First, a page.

Nosedive appearing at the bottom is really expected since its world, wherein people ‘rate’ each other according to perception, demands that citizens be superficially cheery. Lacie Pound, the main character of Nosedive, is the embodiment of sunshine from the start of the episode up until before the very end. Fifteen Million Merits makes an appearance at the second from the bottom. Because the episode revolves around a talent show, which is a lot of fun (until that moment with Abi!) and a love link between its two leads, it is justifiable why it appears near the bottom. The rank of Entire History of You is also expected since a large chunk of the episode is set at a lively dinner party.
Intensity of Netflix Black Mirror Negative Moments
Next, let’s look at at how the episodes rank with respect to the mean sentiment score of the negatively labeled sentences (MP). This ranking answers the question: How (negatively) intense are the negative moments?
The complete ranking is:
I completely agree with White Bear being at the top of the list. When the episode is upsetting, it is REALLY upsetting. Victoria Skillane, the protagonist, is a sympathetic monster. However, the punishment that she faces due to her crime is inhumane, and it reflects on society as well. Again, Men Against Fire appears at the top. Fifteen Million Merits appears at the third place. This is interesting, given that in the ranking for MP, it appears near the bottom. This means that when Fifteen Million Merits is positive, it’s really positive; when it’s negative, it’s really negative. Even though the show revolves around a fun talent show, it doesn’t take long before it shows its dark underbelly.
The bottom three are San Junipero, The Entire History of You, and Be Right Back. The presence of San Junipero at the bottom is justified, since there aren’t really any very upsetting or disturbing things that happened in the episode. The episode simply focuses on a love story that we can all get behind. The placing of The Entire History of You is quite interesting. I expected it to appear higher in the MN ranking. The scenes leading to the ending are quite upsetting. I only used the dialog of the show’s characters as the basis, maybe this isn’t captured? Be Right Back’s placing is understandable. The sad parts of the episode are mild compared to the other episodes.
Overall (Negative) Polarity of Netflix Black Mirror
Now, let’s look at the overall ranking – the ranking with respect to the mean of the sentiment distribution (MA):
The complete ranking is:
It is interesting to see that Hated in the Nation and Men Against Fire, the last two episodes of the series, appear at the top of the list and are the only ones that have a negative MA score. This means that, overall, these episodes have the most negative sentiment. Well, apparently, the writer of the show, Charlie Brooker, really knows how to end with a bang! It’s not really difficult to see why these two are at the top. They’re just really sad and negative episodes, plain and simple. The National Anthem appearing in third place is expected as well. Even though there are subtle comedic elements, the episode is pretty gray overall.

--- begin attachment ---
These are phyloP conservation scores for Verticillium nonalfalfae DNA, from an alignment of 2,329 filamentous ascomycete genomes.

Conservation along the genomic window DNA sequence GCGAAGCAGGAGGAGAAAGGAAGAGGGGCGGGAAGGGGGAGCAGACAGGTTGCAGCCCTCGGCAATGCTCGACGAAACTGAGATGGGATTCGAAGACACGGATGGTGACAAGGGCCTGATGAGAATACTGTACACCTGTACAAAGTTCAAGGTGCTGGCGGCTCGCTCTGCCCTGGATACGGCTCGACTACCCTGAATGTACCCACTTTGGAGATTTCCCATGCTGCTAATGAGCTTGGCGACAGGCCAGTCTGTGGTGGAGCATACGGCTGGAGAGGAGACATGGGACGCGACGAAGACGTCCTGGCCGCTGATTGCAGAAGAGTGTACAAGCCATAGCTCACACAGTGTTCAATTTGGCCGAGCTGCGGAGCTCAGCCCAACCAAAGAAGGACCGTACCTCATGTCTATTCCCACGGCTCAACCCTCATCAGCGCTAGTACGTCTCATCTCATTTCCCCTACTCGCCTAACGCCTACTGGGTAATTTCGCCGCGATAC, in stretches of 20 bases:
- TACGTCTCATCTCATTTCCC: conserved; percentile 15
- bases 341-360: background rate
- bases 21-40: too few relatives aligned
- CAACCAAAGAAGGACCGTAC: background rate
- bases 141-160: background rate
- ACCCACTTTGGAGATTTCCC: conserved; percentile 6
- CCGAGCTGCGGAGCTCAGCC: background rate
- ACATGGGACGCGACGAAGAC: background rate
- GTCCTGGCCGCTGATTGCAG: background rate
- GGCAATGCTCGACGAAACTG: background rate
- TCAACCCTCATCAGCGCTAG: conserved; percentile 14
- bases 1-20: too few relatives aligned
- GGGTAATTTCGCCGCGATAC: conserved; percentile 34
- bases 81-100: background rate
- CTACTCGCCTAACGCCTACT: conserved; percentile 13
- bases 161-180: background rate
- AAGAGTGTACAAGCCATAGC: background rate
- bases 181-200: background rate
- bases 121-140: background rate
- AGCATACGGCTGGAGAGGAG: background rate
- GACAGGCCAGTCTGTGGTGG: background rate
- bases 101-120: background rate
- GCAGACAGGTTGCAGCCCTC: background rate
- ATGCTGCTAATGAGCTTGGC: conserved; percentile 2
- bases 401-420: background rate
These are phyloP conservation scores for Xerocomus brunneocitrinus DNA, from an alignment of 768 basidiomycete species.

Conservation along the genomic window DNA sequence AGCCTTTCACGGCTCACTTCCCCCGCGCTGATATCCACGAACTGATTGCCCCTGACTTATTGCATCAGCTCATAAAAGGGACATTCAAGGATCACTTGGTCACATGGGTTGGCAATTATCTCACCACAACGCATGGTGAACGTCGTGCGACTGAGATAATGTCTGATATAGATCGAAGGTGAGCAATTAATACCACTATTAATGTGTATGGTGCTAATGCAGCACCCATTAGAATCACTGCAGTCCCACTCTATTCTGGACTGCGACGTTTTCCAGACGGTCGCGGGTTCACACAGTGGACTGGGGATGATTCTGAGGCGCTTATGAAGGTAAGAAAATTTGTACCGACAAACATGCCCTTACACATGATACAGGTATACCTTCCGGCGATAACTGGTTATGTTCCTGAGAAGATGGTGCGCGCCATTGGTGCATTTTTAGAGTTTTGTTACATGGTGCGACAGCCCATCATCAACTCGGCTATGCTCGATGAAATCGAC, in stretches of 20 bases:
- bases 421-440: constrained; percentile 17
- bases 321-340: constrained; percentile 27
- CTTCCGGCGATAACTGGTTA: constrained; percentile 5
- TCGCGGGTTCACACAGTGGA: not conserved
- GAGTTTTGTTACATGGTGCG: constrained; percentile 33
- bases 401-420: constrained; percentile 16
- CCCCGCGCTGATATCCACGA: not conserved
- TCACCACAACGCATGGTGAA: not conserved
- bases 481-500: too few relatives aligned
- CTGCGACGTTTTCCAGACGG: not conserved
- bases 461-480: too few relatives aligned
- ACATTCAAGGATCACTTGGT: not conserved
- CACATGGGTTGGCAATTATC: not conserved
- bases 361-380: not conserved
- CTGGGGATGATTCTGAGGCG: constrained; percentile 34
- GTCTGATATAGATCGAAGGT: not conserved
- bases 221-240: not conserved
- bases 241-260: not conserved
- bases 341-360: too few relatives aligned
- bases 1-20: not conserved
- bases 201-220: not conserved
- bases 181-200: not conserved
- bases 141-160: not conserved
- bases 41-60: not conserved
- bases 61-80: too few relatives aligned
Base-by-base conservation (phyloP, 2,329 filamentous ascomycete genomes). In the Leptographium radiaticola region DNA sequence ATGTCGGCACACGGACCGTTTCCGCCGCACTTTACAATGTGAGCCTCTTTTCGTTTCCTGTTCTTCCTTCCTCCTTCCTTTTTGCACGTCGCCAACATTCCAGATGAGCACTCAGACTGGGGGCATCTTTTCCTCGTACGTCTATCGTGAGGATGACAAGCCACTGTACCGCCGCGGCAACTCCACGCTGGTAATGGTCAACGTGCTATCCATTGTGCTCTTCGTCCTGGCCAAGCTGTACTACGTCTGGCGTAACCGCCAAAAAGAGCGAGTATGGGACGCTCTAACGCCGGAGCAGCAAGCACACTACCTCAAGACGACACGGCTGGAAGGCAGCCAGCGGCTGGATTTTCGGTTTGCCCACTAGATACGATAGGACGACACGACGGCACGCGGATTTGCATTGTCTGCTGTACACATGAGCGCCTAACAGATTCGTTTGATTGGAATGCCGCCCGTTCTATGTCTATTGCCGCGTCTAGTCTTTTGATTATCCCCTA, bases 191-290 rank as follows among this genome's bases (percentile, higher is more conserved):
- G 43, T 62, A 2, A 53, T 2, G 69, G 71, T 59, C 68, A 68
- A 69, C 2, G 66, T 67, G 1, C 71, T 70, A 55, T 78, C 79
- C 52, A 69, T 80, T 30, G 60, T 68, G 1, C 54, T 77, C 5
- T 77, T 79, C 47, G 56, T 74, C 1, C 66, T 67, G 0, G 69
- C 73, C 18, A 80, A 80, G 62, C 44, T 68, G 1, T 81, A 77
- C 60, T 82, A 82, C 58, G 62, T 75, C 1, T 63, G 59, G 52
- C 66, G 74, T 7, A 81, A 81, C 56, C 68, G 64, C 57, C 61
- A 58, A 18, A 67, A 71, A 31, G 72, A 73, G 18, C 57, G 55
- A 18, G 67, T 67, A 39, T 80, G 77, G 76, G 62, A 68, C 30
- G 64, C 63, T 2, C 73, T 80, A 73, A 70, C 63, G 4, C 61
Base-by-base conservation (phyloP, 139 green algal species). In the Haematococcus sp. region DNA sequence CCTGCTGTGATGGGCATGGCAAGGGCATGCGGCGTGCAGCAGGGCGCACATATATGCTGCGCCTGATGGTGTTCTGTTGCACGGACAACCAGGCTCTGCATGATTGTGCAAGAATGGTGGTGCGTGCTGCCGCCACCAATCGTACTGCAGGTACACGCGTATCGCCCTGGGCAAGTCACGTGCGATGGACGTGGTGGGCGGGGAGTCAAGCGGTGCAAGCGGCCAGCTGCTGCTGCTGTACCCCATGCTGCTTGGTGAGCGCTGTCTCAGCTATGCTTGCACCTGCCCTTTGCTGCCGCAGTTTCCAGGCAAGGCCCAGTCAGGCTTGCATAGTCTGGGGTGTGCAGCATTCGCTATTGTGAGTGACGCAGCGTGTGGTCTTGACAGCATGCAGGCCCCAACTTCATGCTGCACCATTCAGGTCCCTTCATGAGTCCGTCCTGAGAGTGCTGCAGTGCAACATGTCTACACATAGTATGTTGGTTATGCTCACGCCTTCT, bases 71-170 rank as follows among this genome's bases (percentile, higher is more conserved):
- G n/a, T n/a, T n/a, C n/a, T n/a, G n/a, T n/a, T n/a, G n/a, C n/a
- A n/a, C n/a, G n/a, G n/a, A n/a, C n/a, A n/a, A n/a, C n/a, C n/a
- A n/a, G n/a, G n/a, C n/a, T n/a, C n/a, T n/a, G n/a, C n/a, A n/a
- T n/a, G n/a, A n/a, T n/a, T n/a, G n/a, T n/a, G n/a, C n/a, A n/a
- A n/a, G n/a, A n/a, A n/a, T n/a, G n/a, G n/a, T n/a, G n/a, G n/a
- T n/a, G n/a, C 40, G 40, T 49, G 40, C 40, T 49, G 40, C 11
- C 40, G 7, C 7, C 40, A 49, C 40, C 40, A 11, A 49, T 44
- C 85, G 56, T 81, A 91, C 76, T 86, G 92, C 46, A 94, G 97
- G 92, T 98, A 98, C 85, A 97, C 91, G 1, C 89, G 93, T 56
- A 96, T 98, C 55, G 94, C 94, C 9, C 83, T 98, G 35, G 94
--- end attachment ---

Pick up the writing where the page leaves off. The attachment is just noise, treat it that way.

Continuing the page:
On the other hand, it is not really surprising to see Nosedive at the bottom of the list. Basically, the lead, Lacie Pound, is happiness incarnate. The Entire History of You in second place is quite unexpected. Playtest’s position in third isn’t questionable. The episode’s lead, Cooper, is a very cheery and outgoing man, and imparts a lot of positivity to the episode.
The only thing I didn’t really expect is for San Junipero to appear around the middle – I expected it to appear near the bottom. Overall, I found the episode to be positive. Again, maybe it’s just because of the ending?
Overall, the text sentiment analysis rankings I obtained are quite reasonable. I think VADER is a legit tool for text sentiment analysis at the sentence level. However, this exercise of sentiment analysis in Python is really, really basic – a lot of things can be done to improve it.
There are a lot of factors which affect the negativity of Netflix Black Mirror TV series that are not included here – primarily, the audio and the visuals. More complicated analytics tools, such as audio and image processing can be used in coordination with text analytics. However, I do not have these tools up in my arsenal as of this moment.
Originally, I wanted to do a ranking of how depressing each Netflix Black Mirror TV series episode is, but I realized that this is difficult to quantify. I do not really know of any metric to quantify this emotion. In lieu, I resorted to ranking the episodes according to how downbeat or negative they are.
It would also be interesting to see how the results would change with a different algorithm for text sentiment analysis. A future study can try to use Textblob, another tool for open-source sentiment analysis in Python.
A project that I intend to do is to look at the sentiment of each episode over time. As each episode – well, in Seasons 1 and 2 anyway – is divided into acts, it would be interesting to see the progression of sentiment across Charlie Brooker’s saga.